Letters & Opinion

The Caribbean’s COVID Conundrum

A ‘carbolic carbuncle’ to be excised or exorcised, with unholy haste!

Image of Earl Bousquet
Chronicles Of A Chronic Caribbean Chronicler By Earl Bousquet

When I started writing this article on March 31, COVID-19 was Hitting Home harder the world over every day, rocking nations big and small, North and South, house-by-house, as the invisible virus raced across and around the globe faster than the speed of light, leaving a heavy toll in deaths and casualties.

Over a million people are already affected and thousands have died, while 250,000 have recovered.

And the church bells continue to toll loudly everywhere, as the numbers continue to double and triple globally, the statistics of death and deadly affection just impossible to keep up with.

Deadly Statistics

Take the week ending Tuesday, March 31:

  • USA: With the highest number of casualties worldwide, deaths surpassed 3,000 — more than on 9/11 — with over 87% of Americans in enforced lockdown, hospitals remaining overcrowded and estimates that up to 250,000 will die
  • Italy and Spain: Both continued burying people of all ages, at rates of over 800 every day
  • UK: A record 563 people had died in one day
  • United Nations: The UN classified COVID-19 as ‘The greatest catastrophe since World War II’
  • USA and UK: Together threw billions and trillions to fight COVID, but cases only increased
  • World Health Organization (WHO): The Director General called for debt cancellation for all small island states struggling for resources to fight COVID-19

CARICOM and the wider Caribbean’s COVID-19 story was the same. The numbers are smaller, but trends are similar:

  • All nations and territories were already affected, with only 1,000 cases across 29 assessed
  • Deaths were few, but growing
  • National health facilities were entirely unprepared
  • Governments were moving faster to take late steps that could have been taken much earlier
  • Emergency restrictions created panic buying and increasing violations by the unprepared
  • Some countries offered relief packages to workers and others gave Stimulus Packages to businesses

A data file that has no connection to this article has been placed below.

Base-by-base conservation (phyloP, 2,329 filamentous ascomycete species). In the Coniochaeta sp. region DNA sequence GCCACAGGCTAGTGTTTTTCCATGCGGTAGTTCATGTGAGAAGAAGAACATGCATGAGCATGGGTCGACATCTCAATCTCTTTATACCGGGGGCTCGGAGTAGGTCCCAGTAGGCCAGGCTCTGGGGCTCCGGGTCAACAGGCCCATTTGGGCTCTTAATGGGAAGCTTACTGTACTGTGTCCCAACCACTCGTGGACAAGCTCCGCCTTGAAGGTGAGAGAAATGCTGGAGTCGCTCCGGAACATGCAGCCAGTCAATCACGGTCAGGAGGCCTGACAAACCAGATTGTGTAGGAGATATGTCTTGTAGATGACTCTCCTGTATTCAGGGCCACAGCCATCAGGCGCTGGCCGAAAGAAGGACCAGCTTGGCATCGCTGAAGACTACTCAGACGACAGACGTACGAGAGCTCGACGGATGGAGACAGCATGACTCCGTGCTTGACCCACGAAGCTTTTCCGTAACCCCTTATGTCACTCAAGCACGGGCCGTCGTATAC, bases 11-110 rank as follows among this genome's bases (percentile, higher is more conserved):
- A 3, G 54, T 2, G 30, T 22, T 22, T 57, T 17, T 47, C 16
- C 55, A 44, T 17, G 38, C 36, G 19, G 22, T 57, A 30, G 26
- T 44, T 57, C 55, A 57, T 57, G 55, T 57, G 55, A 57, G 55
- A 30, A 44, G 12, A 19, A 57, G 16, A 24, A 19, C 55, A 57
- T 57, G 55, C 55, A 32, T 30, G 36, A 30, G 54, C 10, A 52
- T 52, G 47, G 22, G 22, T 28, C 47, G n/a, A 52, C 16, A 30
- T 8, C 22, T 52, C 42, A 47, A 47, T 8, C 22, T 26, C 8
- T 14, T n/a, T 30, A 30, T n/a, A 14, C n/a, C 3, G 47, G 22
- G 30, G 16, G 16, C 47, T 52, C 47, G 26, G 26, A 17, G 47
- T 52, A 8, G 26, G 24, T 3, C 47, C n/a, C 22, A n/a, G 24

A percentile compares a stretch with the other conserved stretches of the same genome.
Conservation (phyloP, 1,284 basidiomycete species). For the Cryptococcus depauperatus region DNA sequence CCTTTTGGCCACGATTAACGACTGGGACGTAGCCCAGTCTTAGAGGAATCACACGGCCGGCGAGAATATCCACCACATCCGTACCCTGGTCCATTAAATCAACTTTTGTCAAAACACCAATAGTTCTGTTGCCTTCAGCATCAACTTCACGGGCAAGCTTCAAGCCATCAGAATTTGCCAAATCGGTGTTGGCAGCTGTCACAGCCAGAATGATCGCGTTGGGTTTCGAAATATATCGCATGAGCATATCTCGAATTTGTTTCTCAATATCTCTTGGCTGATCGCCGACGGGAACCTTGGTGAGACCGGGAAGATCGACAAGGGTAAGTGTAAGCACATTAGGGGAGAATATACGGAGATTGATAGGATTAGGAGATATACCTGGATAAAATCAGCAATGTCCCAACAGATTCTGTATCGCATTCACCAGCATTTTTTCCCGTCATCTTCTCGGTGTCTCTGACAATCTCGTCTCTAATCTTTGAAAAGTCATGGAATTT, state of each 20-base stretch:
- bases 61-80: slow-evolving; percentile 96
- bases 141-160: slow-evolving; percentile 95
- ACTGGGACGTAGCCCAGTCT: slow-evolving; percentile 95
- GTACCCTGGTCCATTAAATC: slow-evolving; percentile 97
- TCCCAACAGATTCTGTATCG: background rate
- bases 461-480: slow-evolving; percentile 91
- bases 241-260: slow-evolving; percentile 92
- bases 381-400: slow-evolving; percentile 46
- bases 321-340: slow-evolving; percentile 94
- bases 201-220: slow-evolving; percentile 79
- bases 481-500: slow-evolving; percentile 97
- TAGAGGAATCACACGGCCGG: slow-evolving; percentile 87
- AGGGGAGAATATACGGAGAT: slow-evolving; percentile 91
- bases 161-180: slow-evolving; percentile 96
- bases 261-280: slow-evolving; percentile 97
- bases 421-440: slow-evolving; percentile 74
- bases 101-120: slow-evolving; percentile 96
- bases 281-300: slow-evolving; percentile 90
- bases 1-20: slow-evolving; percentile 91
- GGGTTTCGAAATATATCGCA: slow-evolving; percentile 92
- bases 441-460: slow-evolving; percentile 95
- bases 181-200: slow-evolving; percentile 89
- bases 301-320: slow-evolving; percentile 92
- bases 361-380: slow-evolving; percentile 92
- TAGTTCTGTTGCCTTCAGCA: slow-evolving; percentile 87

• Trade unions, political parties and Civil Society were calling for urgent help to workers and vulnerable people, including homeless citizens and prison inmates

Worse Underway

The governments were meeting by teleconference and quite aware the worse and worst are yet to come.

In Saint Lucia, cases testing positive jumped from one to 13 in one fortnight, while quarantine numbers had tripled from almost 100 to over 300.

The 7-day shutdown and expanded curfew suddenly announced overnight by Prime Minister Allen Chastanet on Sunday evening (March 29) to take effect 5am Monday, came earlier than expected, leaving almost everyone unable to stock-up a week’s home supplies.

As Caribbean people, some always find ways to collectively register they can still be happy, from sharing loud party music and dancing in detention, to sharing ‘COVID Songs and Jokes’ online, to youngsters celebrating birthday parties electronically through photo and video posts on Facebook and by WhatsApp.

On the other hand, hotel and tourism employees, tour guides, taxi and minibus drivers, fishermen and farmers, food and craft market vendors – and so many others — are living the bitter truth of finding that earning their daily hand-to-mouth bread-and-butter is now only a nightly dream.

Those normally able to fly out to better health facilities abroad are also finding that COVID-19 is an equal opportunity virus that does not discriminate between Haves and Have-Nots.

The politics of handling COVID-19 is also worse than any politician’s worst imaginable nightmare.